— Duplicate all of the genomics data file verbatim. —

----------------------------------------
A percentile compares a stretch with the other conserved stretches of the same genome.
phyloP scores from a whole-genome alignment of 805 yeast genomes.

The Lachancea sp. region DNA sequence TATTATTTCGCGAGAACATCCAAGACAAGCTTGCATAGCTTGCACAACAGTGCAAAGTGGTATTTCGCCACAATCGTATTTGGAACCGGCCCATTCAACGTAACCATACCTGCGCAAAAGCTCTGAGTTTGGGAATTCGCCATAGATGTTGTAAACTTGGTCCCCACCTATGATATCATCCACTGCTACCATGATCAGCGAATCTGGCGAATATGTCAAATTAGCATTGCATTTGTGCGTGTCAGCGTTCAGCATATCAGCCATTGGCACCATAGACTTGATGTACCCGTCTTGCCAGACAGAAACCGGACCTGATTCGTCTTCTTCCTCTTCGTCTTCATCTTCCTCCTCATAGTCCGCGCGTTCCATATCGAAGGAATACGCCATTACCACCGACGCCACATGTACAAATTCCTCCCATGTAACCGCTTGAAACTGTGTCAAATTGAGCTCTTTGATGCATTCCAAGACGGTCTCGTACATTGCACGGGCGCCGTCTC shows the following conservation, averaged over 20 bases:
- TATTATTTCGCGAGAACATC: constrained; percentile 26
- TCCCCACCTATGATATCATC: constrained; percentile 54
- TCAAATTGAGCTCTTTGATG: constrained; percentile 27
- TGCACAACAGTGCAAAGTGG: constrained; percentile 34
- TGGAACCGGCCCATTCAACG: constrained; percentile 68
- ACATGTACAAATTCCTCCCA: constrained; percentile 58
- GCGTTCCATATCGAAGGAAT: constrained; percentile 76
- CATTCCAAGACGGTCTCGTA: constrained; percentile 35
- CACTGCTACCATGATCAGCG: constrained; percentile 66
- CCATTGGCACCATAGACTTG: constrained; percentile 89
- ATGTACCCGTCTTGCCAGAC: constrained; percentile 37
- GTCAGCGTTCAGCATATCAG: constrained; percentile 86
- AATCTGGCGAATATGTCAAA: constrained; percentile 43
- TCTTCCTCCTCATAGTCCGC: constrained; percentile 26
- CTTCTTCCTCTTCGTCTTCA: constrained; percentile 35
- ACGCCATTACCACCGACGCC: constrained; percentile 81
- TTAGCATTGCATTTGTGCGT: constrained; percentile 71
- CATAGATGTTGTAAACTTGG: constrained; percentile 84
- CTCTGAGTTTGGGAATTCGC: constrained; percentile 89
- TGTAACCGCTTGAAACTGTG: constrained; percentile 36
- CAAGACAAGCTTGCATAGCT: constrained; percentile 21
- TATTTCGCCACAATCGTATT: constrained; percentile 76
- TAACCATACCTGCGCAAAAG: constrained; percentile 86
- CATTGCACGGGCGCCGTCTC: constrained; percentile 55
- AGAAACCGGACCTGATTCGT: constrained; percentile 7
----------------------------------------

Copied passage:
A percentile compares a stretch with the other conserved stretches of the same genome.
phyloP scores from a whole-genome alignment of 805 yeast genomes.

The Lachancea sp. region DNA sequence TATTATTTCGCGAGAACATCCAAGACAAGCTTGCATAGCTTGCACAACAGTGCAAAGTGGTATTTCGCCACAATCGTATTTGGAACCGGCCCATTCAACGTAACCATACCTGCGCAAAAGCTCTGAGTTTGGGAATTCGCCATAGATGTTGTAAACTTGGTCCCCACCTATGATATCATCCACTGCTACCATGATCAGCGAATCTGGCGAATATGTCAAATTAGCATTGCATTTGTGCGTGTCAGCGTTCAGCATATCAGCCATTGGCACCATAGACTTGATGTACCCGTCTTGCCAGACAGAAACCGGACCTGATTCGTCTTCTTCCTCTTCGTCTTCATCTTCCTCCTCATAGTCCGCGCGTTCCATATCGAAGGAATACGCCATTACCACCGACGCCACATGTACAAATTCCTCCCATGTAACCGCTTGAAACTGTGTCAAATTGAGCTCTTTGATGCATTCCAAGACGGTCTCGTACATTGCACGGGCGCCGTCTC shows the following conservation, averaged over 20 bases:
- TATTATTTCGCGAGAACATC: constrained; percentile 26
- TCCCCACCTATGATATCATC: constrained; percentile 54
- TCAAATTGAGCTCTTTGATG: constrained; percentile 27
- TGCACAACAGTGCAAAGTGG: constrained; percentile 34
- TGGAACCGGCCCATTCAACG: constrained; percentile 68
- ACATGTACAAATTCCTCCCA: constrained; percentile 58
- GCGTTCCATATCGAAGGAAT: constrained; percentile 76
- CATTCCAAGACGGTCTCGTA: constrained; percentile 35
- CACTGCTACCATGATCAGCG: constrained; percentile 66
- CCATTGGCACCATAGACTTG: constrained; percentile 89
- ATGTACCCGTCTTGCCAGAC: constrained; percentile 37
- GTCAGCGTTCAGCATATCAG: constrained; percentile 86
- AATCTGGCGAATATGTCAAA: constrained; percentile 43
- TCTTCCTCCTCATAGTCCGC: constrained; percentile 26
- CTTCTTCCTCTTCGTCTTCA: constrained; percentile 35
- ACGCCATTACCACCGACGCC: constrained; percentile 81
- TTAGCATTGCATTTGTGCGT: constrained; percentile 71
- CATAGATGTTGTAAACTTGG: constrained; percentile 84
- CTCTGAGTTTGGGAATTCGC: constrained; percentile 89
- TGTAACCGCTTGAAACTGTG: constrained; percentile 36
- CAAGACAAGCTTGCATAGCT: constrained; percentile 21
- TATTTCGCCACAATCGTATT: constrained; percentile 76
- TAACCATACCTGCGCAAAAG: constrained; percentile 86
- CATTGCACGGGCGCCGTCTC: constrained; percentile 55
- AGAAACCGGACCTGATTCGT: constrained; percentile 7